Did you poop today? If the answer is no, read below to find out what you can do to feel better.
Constipation is defined as 3 or fewer bowel movements weekly, though truly we should be emptying our bowels AT LEAST once every day.
Many people don’t realize that you can poop and still be constipated if the bowels are not emptying completely.
Although constipation is one of the most common digestive problems affecting 1 out of every 6 people, it should NOT be taken lightly.
Our bowels are designed to eliminate toxins and waste. When things get backed up, toxins are reabsorbed into the bloodstream and waste putrefies in the colon, feeding pathogenic bacteria and fueling inflammation.
That means, being constipated is not only uncomfortable and disruptive, it can also lead to major health problems, like:
- Leaky Gut
- Joint Pain & Arthritis
- Hormonal Imbalances
- Premature Aging
- Autoimmune Conditions
- Hormonally-Related Cancers
- Colon and Pancreas Cancer
So let’s look at the top eight things you can do starting today:
1. Regular Exercise
One of the top causes of constipation is inactivity
A moderate amount of regular exercise, such as walking or gentle yoga, is sufficient to promote healthy bowel movements. Exercise speeds up the time it takes for waste to move through the large intestine and encourages contractions of the intestinal muscles that keep things moving through the body.
It’s best to exercise on an empty stomach, as exercise encourages our blood to flow to our limbs rather than our digestive organs. Relax a bit after you eat to ensure that your nutrients are well-absorbed and to avoid digestive problems.
When you are dehydrated, the body pulls water from the colons, making stools hard and difficult to pass.
Pay attention to how much water you drink and listen to your body to determine how much you need. 8 glasses daily is a general guideline, though some people need more or less.
You can also enjoy herbal teas, fruit and vegetable juices, and clear broths. Steer clear of alcoholic beverages and avoid caffeinated drinks in excess, as these can contribute to dehydration.
A glass of hot water soothes the intestines, softens stools, and encourages contractions, providing relief for constipation.
Fiber is found in all fruits, vegetables, grains, nuts, seeds, and legumes. It is the part of plants that we are not able to digest.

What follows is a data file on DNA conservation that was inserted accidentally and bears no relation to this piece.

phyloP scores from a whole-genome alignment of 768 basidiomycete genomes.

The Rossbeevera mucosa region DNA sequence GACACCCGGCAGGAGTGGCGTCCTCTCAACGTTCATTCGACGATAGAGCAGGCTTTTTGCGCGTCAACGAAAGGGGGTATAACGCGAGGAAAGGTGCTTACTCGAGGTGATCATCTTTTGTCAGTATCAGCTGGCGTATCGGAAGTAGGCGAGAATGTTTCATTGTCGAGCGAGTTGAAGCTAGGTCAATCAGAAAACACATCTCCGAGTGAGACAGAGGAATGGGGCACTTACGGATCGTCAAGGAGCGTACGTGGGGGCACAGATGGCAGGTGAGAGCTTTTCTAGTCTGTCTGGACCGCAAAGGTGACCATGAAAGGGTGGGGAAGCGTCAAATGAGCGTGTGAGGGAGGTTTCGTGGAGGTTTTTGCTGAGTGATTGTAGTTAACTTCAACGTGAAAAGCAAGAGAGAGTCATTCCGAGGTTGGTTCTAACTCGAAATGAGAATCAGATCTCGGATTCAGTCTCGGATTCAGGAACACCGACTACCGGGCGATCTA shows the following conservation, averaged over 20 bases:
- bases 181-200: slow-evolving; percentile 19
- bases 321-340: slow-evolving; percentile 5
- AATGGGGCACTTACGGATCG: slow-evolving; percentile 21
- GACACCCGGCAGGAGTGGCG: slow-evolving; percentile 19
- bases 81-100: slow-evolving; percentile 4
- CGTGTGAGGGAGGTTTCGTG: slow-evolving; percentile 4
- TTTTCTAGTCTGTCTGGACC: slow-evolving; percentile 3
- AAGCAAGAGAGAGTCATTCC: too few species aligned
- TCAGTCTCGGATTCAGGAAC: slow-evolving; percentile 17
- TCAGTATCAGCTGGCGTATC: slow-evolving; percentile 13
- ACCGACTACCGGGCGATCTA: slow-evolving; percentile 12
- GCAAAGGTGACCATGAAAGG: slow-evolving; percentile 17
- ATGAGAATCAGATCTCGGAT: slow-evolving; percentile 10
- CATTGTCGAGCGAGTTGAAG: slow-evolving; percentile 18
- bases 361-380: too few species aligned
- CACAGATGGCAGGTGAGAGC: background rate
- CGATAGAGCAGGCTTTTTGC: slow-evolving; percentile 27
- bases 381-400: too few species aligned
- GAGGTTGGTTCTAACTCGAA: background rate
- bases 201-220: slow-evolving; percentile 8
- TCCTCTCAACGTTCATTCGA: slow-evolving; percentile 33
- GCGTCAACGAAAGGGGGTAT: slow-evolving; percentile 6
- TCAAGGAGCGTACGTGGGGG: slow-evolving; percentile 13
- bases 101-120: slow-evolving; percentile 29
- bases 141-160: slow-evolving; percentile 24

There are two kinds of fiber: soluble fiber and insoluble fiber. Both are found in most plant foods, though in varying proportions, and both are important for digestive health.
Soluble fiber is defined as that which dissolves in water. It improves the digestion and absorption of nutrients, nourishes the beneficial bacteria in the gut, and improves the microbiome. Good sources of soluble fiber include beans, avocado, broccoli, sweet potatoes, apricot, apples, and pears.
Insoluble fiber (which does not dissolve in water) helps with bowel regularity. It adds bulk to stool and draws water into the colon, making stool easier to pass. You can get insoluble fiber from almonds, walnuts, spinach, okra, oat bran, berries, and flaxseeds.
Many people (up to 75%, by some estimates) don’t get enough magnesium. If you suffer from muscle twitches, cramps, weakness, fatigue, or poor memory, you may be low in magnesium. Constipation can also be an indicator of a magnesium deficiency.
Magnesium draws water into the colon and encourages the intestinal muscles to relax, which improves contractions of the bowel.
Magnesium citrate is a good choice for the occasional relief of acute constipation, while magnesium glycinate is the preferred form for long-term use, as it is both gentle and well-absorbed.
You can also get magnesium from nuts, tofu, legumes, avocado, and leafy greens, especially collards, kale, spinach, and mustard greens.
Ginger has a stimulating effect on the digestive tract which can prevent or relieve constipation. Ginger also soothes inflammation in the gut and improves digestion. Fresh ginger can be added to savory dishes and ginger can be boiled with water to make a warming tea.
Ginger essential oil can also be used. To do so, mix 3-5 drops of ginger oil with an ounce of carrier oil, like coconut or jojoba oil. Massage the oils into the abdomen, making gentle circles in a clockwise direction.
Bitters are infusions of a variety of bitter-tasting botanicals. Common ingredients include milk thistle, dandelion, cassia, gentian, and cinchona bark.
Bitters stimulate the production of digestive enzymes and bile to support healthy digestion. By improving digestion, regular consumption of bitters prevents constipation and regulates bowel movements.
Bitters also relieve nausea, gas, and bloating and improve satiety signaling in the body so we know to stop eating when we’ve had enough.
Probiotics improve digestion by fortifying the microbiome.
Probiotic supplementation has been shown to improve bowel regularity and stool consistency, along with reducing symptoms that often co-occur with IBS, like pain and bloating.
Additionally, a study review that included over 1,100 participants found that probiotics reduce bowel transit time (the time it takes fecal matter to pass through the bowels) by 12 ½ hours and increased frequency of bowel movements by 30%.
It seems that Bifidobacteria are the most effective for relieving constipation, though more research is needed to state so conclusively.
8. Stress Relief
Stress can be a prime cause of constipation. Stress triggers changes in the body that diverts energy away from digestion. Additionally, when we’re stressed we’re more likely to eat poorly and neglect exercise, further adding to the troubles.
Healthy stress management practices are vital for relieving constipation and restoring healthy digestion.
You can protect yourself from the impacts of stress and relieve constipation by practicing mind-body exercises like yoga, meditation, and nature study.